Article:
Throughout Parshat Behar, the commandment to support those who are impoverished appears numerous times. The Torah instructs that one who becomes impoverished should not be charged interest or overworked; rather, those who are fortunate are to strengthen him. But why must the Torah instruct us at all regarding how to deal with the poor? Should it not be obvious that common courtesies are to be extended to the poor?
The answer can be found in a story about the Chafetz Chaim and a particularly poor student of his. Every time the student visited his great teacher, he would complain about his hardship. He would then go on to say that if Hashem would only bless him with riches, he would surely donate generous amounts of his money to charity. In due course, the student was blessed with prosperity, and subsequently turned his attention from his learning to his wealth. When the Chafetz Chaim visited him, he described to his teacher how the tables had turned for the better and how he now lacked nothing. This prompted the Chafetz Chaim to inquire as to whether his student had given charity as promised, to which the student did not respond. The Chafetz Chaim, understanding what had happened, then explained to his student that man constantly runs after money in effort to attain more. A poor man thinks that if he were rich, he would be the master of his wealth, but if he actually does become rich, it is his money that becomes the master over him.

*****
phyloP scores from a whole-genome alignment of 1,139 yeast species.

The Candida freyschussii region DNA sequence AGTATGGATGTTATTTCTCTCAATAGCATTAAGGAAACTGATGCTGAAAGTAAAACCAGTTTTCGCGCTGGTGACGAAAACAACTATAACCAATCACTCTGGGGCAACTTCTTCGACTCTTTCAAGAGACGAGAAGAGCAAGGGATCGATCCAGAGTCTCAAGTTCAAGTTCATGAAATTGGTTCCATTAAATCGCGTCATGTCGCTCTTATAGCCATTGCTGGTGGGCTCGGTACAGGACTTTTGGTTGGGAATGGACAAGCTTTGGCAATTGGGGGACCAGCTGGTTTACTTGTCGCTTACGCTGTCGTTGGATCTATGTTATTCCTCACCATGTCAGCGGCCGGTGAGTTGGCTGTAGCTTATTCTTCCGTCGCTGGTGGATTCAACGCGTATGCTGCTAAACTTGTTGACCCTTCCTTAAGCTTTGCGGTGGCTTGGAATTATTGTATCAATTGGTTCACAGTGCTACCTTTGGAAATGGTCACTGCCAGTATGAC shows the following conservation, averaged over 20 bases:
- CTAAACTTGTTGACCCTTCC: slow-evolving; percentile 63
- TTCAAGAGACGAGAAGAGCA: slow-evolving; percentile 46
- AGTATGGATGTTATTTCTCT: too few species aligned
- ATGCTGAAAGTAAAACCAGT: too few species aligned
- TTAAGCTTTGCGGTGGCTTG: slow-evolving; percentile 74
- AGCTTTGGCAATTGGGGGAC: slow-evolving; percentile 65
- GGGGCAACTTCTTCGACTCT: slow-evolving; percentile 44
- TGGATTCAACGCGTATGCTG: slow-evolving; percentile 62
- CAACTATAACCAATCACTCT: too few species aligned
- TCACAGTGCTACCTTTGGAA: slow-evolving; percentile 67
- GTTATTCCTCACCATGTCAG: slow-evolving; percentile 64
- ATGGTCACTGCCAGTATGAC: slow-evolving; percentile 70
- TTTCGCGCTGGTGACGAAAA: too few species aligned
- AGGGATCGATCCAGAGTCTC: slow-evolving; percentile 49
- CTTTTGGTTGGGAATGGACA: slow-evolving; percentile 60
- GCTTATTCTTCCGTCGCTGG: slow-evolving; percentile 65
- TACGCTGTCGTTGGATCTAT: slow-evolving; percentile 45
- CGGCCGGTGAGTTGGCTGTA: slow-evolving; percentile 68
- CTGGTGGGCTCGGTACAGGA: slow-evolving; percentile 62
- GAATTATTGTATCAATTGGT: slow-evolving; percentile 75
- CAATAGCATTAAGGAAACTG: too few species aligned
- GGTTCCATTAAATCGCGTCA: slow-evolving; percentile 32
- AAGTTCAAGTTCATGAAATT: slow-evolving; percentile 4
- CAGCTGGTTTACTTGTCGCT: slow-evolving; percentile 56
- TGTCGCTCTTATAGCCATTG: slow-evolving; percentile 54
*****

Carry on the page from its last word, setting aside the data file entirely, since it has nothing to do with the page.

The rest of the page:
Many times, people think that if they only had the funds that rich people do, they would use it wisely, but they fail to realize that money overtakes people and has the ability to turn them into misers. As such, it is quite necessary for the Torah to emphasize our obligation to support anyone who becomes impoverished.